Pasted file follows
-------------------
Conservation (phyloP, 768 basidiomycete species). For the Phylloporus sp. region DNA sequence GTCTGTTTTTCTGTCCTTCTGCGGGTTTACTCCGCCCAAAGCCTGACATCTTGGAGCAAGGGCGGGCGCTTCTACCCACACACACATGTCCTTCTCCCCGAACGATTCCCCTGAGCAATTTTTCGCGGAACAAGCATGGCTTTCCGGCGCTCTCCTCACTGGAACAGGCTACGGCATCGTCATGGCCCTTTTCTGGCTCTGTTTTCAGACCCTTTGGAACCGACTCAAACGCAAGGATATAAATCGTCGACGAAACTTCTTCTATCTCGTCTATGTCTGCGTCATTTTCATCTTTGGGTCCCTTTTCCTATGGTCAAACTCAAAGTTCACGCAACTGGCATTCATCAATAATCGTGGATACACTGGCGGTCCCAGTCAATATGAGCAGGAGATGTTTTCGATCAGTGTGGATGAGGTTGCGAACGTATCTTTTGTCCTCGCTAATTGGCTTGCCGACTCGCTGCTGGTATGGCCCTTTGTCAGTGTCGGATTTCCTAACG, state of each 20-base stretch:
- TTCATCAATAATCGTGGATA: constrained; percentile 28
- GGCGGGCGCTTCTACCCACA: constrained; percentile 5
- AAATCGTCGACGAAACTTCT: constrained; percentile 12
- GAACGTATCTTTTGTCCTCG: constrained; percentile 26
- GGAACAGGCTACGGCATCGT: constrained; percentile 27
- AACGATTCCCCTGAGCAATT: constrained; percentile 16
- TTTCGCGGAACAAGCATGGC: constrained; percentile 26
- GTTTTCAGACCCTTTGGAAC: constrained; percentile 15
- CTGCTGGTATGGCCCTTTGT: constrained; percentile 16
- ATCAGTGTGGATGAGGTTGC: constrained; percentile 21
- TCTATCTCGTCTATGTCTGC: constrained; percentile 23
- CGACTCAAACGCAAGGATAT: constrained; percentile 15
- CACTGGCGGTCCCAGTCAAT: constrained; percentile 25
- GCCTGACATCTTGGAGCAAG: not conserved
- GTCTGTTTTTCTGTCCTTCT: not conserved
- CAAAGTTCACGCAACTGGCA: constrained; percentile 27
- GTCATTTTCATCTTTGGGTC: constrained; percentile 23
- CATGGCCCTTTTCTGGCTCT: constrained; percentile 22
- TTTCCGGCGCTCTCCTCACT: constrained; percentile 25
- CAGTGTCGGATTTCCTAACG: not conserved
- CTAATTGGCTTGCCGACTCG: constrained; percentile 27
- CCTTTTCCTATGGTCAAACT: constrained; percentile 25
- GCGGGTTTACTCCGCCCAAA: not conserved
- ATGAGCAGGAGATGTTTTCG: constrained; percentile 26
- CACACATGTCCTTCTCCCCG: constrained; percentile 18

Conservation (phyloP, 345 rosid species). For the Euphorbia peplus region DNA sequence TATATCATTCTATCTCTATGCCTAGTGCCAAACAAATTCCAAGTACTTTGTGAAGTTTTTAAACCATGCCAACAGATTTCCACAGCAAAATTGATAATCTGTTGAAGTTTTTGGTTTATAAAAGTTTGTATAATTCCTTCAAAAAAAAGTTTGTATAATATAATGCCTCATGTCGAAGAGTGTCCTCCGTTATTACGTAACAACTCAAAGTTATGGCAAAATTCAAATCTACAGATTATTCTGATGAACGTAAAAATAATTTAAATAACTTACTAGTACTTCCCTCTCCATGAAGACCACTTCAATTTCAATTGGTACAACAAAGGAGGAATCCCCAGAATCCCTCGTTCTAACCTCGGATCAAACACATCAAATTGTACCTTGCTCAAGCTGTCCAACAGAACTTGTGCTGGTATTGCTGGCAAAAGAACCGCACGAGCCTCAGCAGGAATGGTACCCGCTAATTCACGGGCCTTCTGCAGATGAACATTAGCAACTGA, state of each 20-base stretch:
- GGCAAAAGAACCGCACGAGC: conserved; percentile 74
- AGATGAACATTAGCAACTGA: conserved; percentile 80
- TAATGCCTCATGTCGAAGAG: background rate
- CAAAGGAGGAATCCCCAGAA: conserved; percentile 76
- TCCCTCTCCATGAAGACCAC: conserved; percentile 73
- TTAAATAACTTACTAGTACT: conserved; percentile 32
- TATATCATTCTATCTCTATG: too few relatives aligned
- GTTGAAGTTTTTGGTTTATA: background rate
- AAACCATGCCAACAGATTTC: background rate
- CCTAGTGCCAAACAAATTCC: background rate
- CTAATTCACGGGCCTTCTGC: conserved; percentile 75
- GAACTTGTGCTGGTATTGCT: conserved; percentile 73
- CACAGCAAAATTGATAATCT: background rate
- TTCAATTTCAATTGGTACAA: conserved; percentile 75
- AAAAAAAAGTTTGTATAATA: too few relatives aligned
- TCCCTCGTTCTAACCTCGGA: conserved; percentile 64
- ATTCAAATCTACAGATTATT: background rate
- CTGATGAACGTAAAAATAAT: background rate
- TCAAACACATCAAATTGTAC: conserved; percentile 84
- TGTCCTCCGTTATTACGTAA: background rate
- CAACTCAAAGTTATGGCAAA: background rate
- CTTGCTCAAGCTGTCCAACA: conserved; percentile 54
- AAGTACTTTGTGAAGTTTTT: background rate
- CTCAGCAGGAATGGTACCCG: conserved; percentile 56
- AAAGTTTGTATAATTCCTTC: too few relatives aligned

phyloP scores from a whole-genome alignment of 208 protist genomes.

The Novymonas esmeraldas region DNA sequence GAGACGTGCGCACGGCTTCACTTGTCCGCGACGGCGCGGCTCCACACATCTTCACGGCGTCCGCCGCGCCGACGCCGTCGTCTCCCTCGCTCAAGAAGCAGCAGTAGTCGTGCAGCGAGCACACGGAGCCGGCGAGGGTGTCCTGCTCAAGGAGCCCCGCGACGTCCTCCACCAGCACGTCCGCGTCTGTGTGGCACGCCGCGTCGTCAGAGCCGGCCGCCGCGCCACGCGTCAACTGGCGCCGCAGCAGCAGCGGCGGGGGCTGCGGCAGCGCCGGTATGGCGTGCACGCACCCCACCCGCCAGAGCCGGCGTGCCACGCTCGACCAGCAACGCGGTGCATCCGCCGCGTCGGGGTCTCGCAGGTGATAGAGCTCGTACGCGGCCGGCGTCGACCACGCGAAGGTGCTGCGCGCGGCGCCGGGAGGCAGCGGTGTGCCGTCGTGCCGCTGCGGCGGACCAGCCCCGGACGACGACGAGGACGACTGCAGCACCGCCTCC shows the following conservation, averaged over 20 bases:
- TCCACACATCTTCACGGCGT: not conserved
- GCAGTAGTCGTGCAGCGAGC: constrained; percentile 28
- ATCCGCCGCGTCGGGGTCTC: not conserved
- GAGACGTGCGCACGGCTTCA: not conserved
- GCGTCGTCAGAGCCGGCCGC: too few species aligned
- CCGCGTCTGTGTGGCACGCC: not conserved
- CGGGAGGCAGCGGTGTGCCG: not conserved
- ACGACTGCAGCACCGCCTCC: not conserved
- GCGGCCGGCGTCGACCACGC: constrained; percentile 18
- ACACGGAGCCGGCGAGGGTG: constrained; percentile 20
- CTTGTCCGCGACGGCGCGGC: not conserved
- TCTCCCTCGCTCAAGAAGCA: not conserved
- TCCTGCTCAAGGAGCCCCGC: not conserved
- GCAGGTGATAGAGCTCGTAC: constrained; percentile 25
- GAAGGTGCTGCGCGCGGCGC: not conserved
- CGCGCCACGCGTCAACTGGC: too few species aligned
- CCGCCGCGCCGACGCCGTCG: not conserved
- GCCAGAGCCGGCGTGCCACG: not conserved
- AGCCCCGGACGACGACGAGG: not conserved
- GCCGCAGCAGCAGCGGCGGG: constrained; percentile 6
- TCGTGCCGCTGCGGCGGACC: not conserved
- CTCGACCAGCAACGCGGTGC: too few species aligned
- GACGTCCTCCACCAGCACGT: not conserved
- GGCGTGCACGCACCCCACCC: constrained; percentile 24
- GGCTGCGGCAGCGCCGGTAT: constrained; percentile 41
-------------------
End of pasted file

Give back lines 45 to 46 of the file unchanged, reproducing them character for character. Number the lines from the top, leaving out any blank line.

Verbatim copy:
- CTGATGAACGTAAAAATAAT: background rate
- TCAAACACATCAAATTGTAC: conserved; percentile 84